Saturday, September 20, 2008
Today's topic: filthy foods. What're five treats you eat that you hope to never be overseen snarfing on, either for aesthetic, dietary, or other arbitrary reasons?
Moi, you ask? Here goes:
5) Cheez-Its: I cannot seem to lay off these partially-hydrogenated squares, tho you won't see me bringing 'em to the nearest faculty potluck. En particulier lemme recommend the Tabasco version.
4) Jalapeno Poppers: These are ideally to be eaten in tiny doses, among friends and as part of a balanced appetizer sampler, non? Well I've been known to trip into Eugene's sports bars during off-hours and semi-formally take down a whole order w/ knife and fork.
3) Vegetarian Jerky/Vegetarian Ramen: both (pale imitations) are unhealthy and thrice the price of their meat-based (or meat-underwritten, as it were) foils. Further proof that we ovo-lactos are wannabe carnivores, and also that we're high-brow wankers!
2) Everything Morningstar Farms: I am a real "fake meat and potatoes" kind of Irish-Catholic shit, and thus avail myself of the Farms' products as part of my risky life-routine. When I make the Buffalo Wings, par example, it's always with a chaser set to the tune of Frank's Red Hot and butter. No wonder I look like a mound of balloons when swimsuit season rolls around!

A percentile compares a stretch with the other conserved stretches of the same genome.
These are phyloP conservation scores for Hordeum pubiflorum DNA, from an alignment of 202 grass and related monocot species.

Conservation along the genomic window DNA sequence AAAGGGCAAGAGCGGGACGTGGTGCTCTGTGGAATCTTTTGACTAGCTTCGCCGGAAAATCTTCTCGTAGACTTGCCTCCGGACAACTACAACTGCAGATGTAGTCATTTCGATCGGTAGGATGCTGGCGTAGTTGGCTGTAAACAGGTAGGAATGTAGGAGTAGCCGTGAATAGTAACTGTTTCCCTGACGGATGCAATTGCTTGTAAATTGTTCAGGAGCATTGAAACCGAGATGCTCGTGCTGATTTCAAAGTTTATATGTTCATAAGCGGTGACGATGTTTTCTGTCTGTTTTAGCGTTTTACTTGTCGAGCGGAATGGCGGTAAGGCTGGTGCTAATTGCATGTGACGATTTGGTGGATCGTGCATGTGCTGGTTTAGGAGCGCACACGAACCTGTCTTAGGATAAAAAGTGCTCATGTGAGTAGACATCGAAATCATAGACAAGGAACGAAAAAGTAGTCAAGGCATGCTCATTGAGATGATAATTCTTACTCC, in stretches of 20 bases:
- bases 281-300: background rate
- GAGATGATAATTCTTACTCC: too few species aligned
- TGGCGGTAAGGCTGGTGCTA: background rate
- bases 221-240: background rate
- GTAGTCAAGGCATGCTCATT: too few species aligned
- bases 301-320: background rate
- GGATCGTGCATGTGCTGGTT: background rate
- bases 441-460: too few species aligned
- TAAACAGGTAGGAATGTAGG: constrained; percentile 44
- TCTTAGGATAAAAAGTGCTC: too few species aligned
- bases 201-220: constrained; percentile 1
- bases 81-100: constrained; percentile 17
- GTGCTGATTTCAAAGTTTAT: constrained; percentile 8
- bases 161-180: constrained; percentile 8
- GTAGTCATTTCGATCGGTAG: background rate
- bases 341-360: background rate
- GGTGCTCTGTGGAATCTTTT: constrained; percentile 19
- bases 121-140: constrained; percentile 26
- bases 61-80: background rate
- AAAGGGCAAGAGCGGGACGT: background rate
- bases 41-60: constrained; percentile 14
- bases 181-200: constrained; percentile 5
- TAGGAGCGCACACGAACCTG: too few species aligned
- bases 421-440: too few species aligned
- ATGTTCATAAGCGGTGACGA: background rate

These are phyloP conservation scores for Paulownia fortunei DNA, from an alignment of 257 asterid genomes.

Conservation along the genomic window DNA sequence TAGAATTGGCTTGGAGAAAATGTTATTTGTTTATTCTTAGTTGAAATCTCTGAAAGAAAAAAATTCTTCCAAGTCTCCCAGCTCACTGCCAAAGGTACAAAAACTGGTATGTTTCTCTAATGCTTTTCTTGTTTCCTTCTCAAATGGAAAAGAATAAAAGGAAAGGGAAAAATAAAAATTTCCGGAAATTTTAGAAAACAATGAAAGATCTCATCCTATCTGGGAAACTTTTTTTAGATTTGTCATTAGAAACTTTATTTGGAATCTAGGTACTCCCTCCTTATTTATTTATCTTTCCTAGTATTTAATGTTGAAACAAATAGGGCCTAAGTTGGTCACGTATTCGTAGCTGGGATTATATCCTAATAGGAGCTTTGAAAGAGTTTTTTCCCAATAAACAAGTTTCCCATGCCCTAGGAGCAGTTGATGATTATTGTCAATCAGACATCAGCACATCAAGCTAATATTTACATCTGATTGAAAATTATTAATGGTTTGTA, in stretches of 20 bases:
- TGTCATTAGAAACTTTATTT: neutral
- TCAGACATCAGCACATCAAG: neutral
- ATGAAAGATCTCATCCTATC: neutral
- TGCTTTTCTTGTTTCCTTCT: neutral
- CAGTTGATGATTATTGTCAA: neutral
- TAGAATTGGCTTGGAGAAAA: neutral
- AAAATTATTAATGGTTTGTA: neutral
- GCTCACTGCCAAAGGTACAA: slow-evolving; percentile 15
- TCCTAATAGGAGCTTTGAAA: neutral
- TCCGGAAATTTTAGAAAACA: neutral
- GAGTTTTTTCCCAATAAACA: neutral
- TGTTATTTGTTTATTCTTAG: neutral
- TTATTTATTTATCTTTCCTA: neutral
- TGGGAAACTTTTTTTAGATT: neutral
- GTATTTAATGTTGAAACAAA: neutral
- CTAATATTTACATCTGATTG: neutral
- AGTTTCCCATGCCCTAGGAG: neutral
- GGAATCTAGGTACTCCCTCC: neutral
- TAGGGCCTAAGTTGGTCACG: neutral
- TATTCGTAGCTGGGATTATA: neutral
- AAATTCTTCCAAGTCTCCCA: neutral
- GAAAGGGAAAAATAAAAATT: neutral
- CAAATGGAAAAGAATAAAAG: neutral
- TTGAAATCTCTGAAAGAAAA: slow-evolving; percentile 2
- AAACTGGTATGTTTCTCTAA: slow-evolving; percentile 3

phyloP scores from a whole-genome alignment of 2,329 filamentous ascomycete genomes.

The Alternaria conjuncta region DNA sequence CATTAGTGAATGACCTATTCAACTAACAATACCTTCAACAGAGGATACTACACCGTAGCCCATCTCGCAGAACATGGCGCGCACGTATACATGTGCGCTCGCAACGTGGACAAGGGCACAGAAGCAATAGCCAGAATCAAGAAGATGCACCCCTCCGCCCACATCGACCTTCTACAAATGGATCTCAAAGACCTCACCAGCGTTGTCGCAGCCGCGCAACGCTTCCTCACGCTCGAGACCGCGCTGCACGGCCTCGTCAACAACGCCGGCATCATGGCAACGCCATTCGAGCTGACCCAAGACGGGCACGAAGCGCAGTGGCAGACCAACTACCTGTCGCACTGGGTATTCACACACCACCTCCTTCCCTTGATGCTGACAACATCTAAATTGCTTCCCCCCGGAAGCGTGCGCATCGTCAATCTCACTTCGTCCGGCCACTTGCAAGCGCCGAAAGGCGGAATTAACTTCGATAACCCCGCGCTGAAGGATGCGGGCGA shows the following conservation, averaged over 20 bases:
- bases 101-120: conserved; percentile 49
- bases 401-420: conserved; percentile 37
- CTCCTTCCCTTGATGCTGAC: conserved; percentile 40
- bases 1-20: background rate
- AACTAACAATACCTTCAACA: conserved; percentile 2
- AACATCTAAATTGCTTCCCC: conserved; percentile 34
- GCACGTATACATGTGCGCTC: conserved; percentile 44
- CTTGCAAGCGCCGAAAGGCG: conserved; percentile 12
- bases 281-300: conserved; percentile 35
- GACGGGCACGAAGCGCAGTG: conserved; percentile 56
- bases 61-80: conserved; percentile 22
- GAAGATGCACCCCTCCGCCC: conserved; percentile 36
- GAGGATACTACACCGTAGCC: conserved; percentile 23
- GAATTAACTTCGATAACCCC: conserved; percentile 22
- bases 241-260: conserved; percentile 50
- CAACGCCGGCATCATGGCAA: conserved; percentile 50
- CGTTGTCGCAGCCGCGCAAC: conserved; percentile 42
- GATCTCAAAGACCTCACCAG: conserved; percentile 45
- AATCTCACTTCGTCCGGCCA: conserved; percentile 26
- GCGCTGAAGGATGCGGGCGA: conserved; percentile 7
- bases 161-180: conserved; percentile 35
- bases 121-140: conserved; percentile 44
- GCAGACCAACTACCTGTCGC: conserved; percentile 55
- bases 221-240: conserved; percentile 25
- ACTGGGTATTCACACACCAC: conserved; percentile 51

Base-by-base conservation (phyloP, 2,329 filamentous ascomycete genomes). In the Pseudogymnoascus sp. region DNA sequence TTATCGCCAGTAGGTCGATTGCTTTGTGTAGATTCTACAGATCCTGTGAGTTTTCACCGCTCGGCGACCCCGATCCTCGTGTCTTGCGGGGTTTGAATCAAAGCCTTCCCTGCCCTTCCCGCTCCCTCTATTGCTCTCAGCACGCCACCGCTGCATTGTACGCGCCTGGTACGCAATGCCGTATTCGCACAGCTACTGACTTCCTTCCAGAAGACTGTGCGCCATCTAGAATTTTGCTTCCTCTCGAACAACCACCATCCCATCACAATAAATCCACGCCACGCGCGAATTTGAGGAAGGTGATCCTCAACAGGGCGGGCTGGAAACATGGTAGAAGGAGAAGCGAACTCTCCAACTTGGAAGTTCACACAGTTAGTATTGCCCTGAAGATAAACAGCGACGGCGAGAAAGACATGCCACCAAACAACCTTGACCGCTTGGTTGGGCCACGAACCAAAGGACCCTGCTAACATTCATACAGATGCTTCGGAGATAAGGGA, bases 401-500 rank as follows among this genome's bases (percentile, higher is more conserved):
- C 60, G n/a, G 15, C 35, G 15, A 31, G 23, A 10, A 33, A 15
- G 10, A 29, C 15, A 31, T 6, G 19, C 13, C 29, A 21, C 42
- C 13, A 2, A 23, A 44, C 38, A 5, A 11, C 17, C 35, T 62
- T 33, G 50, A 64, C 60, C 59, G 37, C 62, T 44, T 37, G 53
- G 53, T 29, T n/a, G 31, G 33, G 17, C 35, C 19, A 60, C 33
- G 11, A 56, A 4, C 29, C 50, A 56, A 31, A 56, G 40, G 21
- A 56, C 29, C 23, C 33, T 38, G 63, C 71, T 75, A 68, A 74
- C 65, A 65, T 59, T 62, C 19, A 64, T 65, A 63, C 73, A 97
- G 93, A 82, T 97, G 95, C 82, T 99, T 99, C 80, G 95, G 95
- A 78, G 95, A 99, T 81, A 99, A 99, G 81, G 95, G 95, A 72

1) Frank's Red Hot (solo): Ask any roomate! When it's my time to make dinner, I'll twice or thrice or a coupla dozen times pour a half-dollop of Frank's into my palm and lick it up. No nutrients involved, just "taste," and the pleasure that comes into a built-in cycle of lick, pain, guilt.
Friday, September 19, 2008
Now we have a delightful smattering of "kill daddy":
At one point, we thought her sole selling point was a rootsy genuineness and the ability to stay on script. Turns out she's not even good at that.
- It's official: "community organizer" = "Saul Alinsky + ACORN". Thanks to NW Republican for echoing Tom Frank's portrait of the ideological fantasies of the Fox News plurality and their "activist" vanguard. I just wish they would extend the "community organizer" frame to include Teachers' Unions and Gangster Politicians, then the entire public sector en general.
- It's important to remember that the conversation about subsidizing capital markets has yet to mention working Americans in anything but the most passing way. Ben Smith has a nice riff here on the bevy of Left and Center-Left economic minds about to have a "Come to Jesus" sesh with nominee Obama, and I can only hope that the Stiglitz side gets some actual play.
- Benjamin Dangle with a very important summary of the violent coup attempt in Bolivia this September and the crescendo still ahead as the Morales government attempts to ratify its Draft Constitution. It is interesting to see the coalescing of both Left and Center-Left governments in Latin America (not to mention Colombia) around Morales' explicitly socialist project. It is unsurprising to note signs of US support for the "white" oligarchy and its resource-rich regional governors, and it is ironic to note the prevalence of the initiative, recall and referendum in the historic process.